Cloud network

IEEE wants the cloud to grow like the Internet

Will cloud services become as ubiquitous and mainstream as the Internet?

Members of the Institute of Electrical and Electronics Engineers are laying the groundwork for such a scenario via an Intercloud Testbed designed to demonstrate how different types of cloud computing environments can connect and exchange information.

In October, IEEE announced the project’s founding companies and said they will work to develop cloud-to-cloud interoperability and federation capabilities, which will also assist in the development of the forthcoming IEEE P2302 standard for cloud-to-cloud interworking. “Federation,” in this context, refers to the ability to interconnect multiple independent networks. 

The IEEE Intercloud Testbed’s founding members include 21 cloud and network service providers, cloud-enabling companies, and academic and industry research institutions from the United States, the Asia-Pacific region and Europe. U.S. companies include Juniper Networks; Telx Group, a provider of interconnection services and co-location data centers; and Virtustream, a provider of infrastructure-as-a-service and cloud management software.

The 21 organizations have volunteered to provide their own cloud implementations and expertise to the shared testbed. They will also collaborate to produce a working prototype and open-source global intercloud.

A network-to-network interface architecture serves as the underlying technical architecture for the testbed and the IEEE cloud interoperability standard in development. The NNI architecture is analogous to the approach used to create the international direct-distance dialing telephone system and the Internet, IEEE officials said.

The federated architecture will make it possible for clouds operated by different service providers or enterprises to interconnect and interoperate via peering, roaming, and exchange (broker) techniques. Existing cloud interoperability solutions typically employ a simpler user-to-network interface “multicloud” approach but do not have the ability to interconnect multiple independent networks. As a result, the underlying clouds still function as walled gardens.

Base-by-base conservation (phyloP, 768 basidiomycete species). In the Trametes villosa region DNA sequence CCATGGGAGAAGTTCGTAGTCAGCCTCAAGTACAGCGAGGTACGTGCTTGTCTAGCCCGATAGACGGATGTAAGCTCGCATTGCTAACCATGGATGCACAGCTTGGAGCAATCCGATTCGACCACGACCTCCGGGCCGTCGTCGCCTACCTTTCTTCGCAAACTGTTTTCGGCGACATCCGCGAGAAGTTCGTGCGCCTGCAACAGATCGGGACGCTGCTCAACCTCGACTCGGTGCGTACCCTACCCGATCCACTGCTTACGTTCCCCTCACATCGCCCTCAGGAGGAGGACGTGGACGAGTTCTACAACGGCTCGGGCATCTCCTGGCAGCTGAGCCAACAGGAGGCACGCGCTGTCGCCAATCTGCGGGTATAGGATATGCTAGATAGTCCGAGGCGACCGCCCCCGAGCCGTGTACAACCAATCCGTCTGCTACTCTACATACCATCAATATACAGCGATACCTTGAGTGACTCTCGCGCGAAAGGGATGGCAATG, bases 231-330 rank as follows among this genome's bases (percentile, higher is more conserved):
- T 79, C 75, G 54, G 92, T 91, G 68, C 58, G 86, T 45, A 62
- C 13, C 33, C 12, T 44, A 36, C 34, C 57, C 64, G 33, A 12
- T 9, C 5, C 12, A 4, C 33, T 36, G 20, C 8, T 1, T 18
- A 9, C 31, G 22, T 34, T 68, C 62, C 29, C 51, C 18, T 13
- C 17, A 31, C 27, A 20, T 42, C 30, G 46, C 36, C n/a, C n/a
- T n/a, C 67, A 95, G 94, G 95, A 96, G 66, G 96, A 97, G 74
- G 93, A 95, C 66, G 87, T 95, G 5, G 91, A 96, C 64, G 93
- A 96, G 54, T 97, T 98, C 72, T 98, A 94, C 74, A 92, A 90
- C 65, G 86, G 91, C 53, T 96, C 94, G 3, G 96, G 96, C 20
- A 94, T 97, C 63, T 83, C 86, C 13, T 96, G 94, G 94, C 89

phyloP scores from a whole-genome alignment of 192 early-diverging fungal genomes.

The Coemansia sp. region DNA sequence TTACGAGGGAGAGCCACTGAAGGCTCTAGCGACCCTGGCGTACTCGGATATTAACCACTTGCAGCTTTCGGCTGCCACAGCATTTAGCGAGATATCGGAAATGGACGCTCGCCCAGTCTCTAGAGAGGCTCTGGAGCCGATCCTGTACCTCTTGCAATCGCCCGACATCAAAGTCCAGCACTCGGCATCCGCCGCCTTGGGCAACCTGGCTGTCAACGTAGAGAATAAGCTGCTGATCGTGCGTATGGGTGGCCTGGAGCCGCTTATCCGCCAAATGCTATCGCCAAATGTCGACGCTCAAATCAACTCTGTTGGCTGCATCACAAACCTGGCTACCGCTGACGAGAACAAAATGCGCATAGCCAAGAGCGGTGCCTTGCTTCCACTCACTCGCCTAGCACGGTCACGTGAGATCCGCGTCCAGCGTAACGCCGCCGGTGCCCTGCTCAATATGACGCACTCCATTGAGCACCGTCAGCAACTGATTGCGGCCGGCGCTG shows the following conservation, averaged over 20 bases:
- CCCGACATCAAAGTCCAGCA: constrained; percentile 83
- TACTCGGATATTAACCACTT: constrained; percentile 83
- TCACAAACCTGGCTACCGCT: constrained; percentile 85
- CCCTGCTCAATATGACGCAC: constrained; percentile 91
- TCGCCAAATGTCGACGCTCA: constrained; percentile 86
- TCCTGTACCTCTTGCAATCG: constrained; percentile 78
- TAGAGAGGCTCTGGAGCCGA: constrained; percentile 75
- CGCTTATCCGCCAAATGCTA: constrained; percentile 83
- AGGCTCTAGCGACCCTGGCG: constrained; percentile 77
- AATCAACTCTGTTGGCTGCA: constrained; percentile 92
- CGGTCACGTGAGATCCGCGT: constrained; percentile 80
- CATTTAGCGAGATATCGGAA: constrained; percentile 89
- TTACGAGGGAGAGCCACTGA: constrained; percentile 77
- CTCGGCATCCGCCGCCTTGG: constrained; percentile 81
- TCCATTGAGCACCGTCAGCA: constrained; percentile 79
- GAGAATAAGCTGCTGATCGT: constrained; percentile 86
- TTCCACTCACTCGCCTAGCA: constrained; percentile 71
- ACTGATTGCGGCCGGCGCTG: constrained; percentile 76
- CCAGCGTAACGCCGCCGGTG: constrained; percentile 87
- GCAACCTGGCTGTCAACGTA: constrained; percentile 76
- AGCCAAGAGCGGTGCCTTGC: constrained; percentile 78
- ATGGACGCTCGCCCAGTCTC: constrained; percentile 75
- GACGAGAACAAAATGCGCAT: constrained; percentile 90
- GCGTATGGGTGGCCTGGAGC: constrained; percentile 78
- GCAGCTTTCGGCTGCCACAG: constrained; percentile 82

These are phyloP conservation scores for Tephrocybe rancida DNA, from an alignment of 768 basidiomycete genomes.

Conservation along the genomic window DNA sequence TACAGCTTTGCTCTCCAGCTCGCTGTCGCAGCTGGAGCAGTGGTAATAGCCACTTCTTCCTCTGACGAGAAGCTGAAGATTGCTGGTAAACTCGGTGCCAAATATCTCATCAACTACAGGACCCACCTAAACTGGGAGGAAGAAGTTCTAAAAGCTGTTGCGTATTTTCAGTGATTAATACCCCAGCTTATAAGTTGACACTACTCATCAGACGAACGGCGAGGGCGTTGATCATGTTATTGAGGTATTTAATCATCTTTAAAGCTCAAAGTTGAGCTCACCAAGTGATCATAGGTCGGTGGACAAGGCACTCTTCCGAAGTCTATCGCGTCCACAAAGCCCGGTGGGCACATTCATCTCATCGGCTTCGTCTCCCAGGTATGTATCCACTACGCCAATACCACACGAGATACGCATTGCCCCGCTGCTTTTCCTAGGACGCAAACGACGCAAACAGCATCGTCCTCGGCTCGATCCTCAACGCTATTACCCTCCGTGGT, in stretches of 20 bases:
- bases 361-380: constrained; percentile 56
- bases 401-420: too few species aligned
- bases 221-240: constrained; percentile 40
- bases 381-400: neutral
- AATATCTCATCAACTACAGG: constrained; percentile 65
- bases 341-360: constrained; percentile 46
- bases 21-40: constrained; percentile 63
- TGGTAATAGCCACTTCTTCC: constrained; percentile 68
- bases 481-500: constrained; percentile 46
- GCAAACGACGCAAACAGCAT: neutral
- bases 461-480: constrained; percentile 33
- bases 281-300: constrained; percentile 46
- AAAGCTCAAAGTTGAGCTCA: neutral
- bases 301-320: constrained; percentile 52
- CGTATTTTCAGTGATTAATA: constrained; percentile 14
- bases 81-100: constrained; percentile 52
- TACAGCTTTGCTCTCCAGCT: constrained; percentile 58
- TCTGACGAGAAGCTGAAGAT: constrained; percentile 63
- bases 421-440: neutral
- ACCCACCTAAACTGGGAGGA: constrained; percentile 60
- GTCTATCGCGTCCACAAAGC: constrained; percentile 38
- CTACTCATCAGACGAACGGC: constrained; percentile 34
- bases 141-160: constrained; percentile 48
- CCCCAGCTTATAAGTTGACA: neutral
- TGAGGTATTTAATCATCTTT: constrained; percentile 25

The cloud is rapidly evolving to support a wide variety of enterprise and consumer applications and real-world applications, said Joe Weinman, senior vice president of cloud services and strategy at Telx Group and chairman of the IEEE Intercloud Testbed executive committee.

As such, cloud computing going forward will require a variety of ecosystem players: cloud service providers, network service providers, brokers, markets, exchanges, hybrid and autoscaling management, and other intermediaries, Weinman said. 

John Messina, a senior member with the National Institute of Standards and Technology’s cloud computing program, speaking at a conference in May, predicted that five years from now a suite of international interoperability standards will lead to a cloud of clouds, or “intercloud,” where there will be tight integration between multiple clouds.

This tighter integration of clouds will have practical implications for government agencies, giving analysts the ability to sift through siloes of big data applications to make better informed decisions, Messina said.

As international standards for cloud reference architectures near completion, the focus is shifting to standards for interoperability and portability, which is the ability to transfer cloud applications from different cloud providers’ databases or infrastructures. Portability is an equally important issue for government agencies that do not want to be locked into any one cloud provider’s infrastructure, especially if the provider should go out of business

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